|Brazilian Foreign Policy|
|Continuity and renewal|
|by Luiz Felipe Lampreia|
|Minister of State for Foreign Affairs|
By means of a demonstrative sampling, the mass of information on foreign policy which follows (see: Brazil in focus) leads the user into the world of Brazilian foreign affairs during the 1990s with particular reference to the three years in office of the government led by Fernando Henrique Cardoso which has been responsible for an unprecedented upsurge in Brazilian diplomatic activity. What will be seen is a rich and all-embracing collection which reflects the progressive globalization of our foreign policy and illustrates the geographical and thematic presence of Brazil in international relations and which signals the new characteristics of Brazil's international entry into the contemporary world.
Those characteristics, which are decisive for Brazilian diplomatic activity, include the fact that the nation has the tenth largest economy in the world, an open economy that is well established in international economic relations. In addition, Brazil is an active participant in the multilateral systems of rules regulating the action of national states in the economic, trade and political fields (the World Trade Organization, United Nations, the Missile Technology Control Regime, the mechanisms for nuclear non-proliferation) and in regional integration by means of its presence within Mercosul.
The user will see in Brazil a country with global interests, a diplomatic presence across all continents and a style of diplomacy that aims at promoting efforts towards stabilization, opening up and providing better access for Brazil to foreign markets, productive investment and the technologies that are indispensable to the nation's development. At the same time, the user will become aware of a foreign policy that has sought to ensure that Brazil plays an active and increasing role in international debate on all the major items on the contemporary world agenda: defending democracy, promoting sustainable development, protecting and promoting human rights, combating drug trafficking and organized crime, commitments in relation to the non-proliferation of weapons of mass destruction, economic integration and the universalization of non-discriminatory rules governing international trade and the transfer of technology.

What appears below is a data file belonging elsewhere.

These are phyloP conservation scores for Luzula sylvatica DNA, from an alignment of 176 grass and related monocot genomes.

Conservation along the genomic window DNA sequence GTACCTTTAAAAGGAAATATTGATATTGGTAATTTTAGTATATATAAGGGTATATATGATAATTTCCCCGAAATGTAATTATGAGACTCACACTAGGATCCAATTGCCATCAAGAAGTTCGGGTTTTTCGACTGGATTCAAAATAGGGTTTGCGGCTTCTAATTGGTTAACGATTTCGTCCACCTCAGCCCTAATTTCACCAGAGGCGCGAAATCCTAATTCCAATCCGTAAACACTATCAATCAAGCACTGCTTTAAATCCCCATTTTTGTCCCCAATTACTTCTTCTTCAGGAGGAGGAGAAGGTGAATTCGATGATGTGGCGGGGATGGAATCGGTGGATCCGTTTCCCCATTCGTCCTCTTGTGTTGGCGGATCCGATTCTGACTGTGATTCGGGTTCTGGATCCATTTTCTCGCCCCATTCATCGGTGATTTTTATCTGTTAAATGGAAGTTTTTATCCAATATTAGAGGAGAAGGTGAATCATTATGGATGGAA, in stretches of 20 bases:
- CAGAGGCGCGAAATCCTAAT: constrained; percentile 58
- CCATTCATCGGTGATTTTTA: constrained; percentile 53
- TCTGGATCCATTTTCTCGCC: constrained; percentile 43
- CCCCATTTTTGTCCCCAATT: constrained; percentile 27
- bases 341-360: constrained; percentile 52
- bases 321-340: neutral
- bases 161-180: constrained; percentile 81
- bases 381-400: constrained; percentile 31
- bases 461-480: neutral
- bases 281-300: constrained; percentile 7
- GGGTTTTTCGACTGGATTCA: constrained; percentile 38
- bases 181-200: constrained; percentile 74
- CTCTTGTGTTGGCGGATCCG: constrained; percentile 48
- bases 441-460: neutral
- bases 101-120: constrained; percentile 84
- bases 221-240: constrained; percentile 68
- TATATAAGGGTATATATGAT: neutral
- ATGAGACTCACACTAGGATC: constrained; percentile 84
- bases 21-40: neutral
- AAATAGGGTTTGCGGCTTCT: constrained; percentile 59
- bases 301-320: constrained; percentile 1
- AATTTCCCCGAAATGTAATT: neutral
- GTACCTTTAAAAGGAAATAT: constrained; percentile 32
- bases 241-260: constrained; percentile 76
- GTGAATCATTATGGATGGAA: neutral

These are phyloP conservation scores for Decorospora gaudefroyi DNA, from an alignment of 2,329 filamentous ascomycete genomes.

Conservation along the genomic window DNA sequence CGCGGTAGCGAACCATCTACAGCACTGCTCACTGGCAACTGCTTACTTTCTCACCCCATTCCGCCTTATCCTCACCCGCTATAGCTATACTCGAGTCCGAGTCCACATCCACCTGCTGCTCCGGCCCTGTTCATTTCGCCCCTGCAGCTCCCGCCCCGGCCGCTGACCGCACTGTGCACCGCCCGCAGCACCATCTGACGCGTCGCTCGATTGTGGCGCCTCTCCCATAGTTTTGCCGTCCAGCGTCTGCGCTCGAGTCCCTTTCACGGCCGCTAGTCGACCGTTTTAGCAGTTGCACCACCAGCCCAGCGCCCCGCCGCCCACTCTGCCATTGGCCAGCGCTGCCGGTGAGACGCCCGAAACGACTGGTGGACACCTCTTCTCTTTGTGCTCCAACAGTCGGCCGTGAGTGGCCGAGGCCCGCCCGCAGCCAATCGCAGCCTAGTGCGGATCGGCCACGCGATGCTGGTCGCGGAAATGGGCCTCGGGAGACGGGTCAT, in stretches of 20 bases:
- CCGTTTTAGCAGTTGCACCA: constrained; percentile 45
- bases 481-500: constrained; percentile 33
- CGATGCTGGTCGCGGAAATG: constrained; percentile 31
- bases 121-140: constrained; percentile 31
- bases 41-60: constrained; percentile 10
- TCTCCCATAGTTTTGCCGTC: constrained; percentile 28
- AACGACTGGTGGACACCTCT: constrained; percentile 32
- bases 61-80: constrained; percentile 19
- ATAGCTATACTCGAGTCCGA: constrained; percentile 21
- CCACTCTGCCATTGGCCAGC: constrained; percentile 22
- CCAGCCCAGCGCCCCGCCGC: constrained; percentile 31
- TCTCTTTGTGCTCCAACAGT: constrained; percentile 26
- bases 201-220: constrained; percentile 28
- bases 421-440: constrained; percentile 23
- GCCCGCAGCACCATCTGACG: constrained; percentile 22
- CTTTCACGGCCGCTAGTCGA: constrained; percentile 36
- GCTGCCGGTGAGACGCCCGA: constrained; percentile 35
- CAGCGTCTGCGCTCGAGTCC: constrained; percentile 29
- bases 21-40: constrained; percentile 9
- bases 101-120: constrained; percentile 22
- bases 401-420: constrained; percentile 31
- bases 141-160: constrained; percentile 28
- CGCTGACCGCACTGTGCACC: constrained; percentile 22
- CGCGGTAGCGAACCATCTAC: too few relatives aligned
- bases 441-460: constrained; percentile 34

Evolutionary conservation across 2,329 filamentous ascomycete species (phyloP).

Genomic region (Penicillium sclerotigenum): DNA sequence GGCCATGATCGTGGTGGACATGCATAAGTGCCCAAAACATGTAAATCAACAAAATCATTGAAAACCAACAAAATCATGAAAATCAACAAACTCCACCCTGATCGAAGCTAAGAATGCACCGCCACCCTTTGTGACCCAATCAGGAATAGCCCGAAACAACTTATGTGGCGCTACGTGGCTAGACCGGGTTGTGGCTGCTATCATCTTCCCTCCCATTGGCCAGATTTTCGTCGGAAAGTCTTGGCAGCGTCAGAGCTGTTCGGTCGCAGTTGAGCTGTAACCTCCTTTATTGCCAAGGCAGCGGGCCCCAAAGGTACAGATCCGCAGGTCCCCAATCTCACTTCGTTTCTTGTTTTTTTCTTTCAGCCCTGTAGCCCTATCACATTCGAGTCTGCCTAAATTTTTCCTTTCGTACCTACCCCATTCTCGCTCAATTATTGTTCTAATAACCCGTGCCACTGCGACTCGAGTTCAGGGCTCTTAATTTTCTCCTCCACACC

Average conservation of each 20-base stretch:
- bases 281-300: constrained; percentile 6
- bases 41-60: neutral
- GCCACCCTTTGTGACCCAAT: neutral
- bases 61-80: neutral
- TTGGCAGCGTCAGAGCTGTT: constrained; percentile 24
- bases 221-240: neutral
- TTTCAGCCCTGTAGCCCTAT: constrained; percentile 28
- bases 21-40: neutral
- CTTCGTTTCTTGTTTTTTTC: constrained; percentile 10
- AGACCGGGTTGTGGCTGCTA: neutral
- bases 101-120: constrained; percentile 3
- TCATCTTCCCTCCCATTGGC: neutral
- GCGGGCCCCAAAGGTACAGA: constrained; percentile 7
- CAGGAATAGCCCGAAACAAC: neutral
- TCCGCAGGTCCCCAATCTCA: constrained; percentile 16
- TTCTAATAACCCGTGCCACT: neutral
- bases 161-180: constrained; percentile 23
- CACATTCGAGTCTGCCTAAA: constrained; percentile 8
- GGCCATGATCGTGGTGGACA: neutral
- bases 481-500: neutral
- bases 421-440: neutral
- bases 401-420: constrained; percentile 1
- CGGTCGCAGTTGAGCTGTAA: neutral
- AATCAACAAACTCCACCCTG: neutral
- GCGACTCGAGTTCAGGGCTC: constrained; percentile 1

Brazil's foreign policy has a history of continuity and renewal. Certain of the nation's characteristics have generated permanent interests: Brazil is a country of continental proportions and contains two huge hydrographic basins, those of the Amazon and the River Plate; there are ten adjacent countries, some with densely populated border lands giving rise to major commercial activity and interchange; the population of Brazil is considerable - currently around 160 million - formed by groups originating from different parts of the world (which has created special links with countries such as Japan, Lebanon, Italy, Poland, the Ukraine, Germany and naturally Portugal, to name just some of the most notable); Brazil's industrial economy is strong and diversified; at the same time the country is a major agricultural, beef and mining producer; Brazilian international trade is well-balanced, with four large poles of origin and destination in terms of foreign relations (the European Union, accounting for around 28% of Brazil's international trade, the United States with around 20%, Latin America with another 20% and the Pacific Rim also with 20%). The Brazilian economy reveals a high level of complementarity in relation to the different economies that have developed and are developing and is highly competitive in the sectors of agricultural, cattle and industrial products despite, for that very reason, facing protectionist barriers in the developed markets.
These and other basic characteristics of Brazil signal clear priorities in Brazilian foreign policy: the strengthening of the World Trade Organization, full participation in all the mechanisms for promoting sustainable development, human rights and the non-proliferation of weapons of mass destruction; the consolidation and broadening of Mercosul, one of the bases of Brazil's new international identity; the strengthening of some of Brazil's traditional partnerships, such as the one that unites the country with Argentina in a strategic alliance, or the launching of new partnerships such as that being forged with democratic South Africa; and full and active participation in discussions on hemispheric integration and in new areas of international trade, to name just some of them.
It is in order to take these priorities forward that Brazil is engaged in intense diplomatic activity in the various circles within which it moves: Mercosul, South America, the Southern Hemisphere and the world. This packed diplomatic agenda has directly involved the President of Brazil in the exercising of a presidential diplomacy which has achieved great prominence both inside and outside the country. That diplomacy clearly reflects some of Brazil's priorities and reveals a nation that is committed to searching out and strengthening partnerships within the developed and developing world whilst exercising a discreet yet affirmative protagonism in its own region and in relation to issues of particular interest for Brazilian society, such as environmental protection and sustainable development.
Through the major courses followed and by the specific achievements of the diplomacy of the Cardoso Government, the user will find many points of innovation that meet the necessities and challenges of Brazil and will also be able to identify the origins of Brazilian foreign policy which, since the days of the Empire and afterwards, with the work of the Baron of Rio Branco, have endowed Brazilian diplomacy with the character of a fundamental instrument of national sovereignty and development.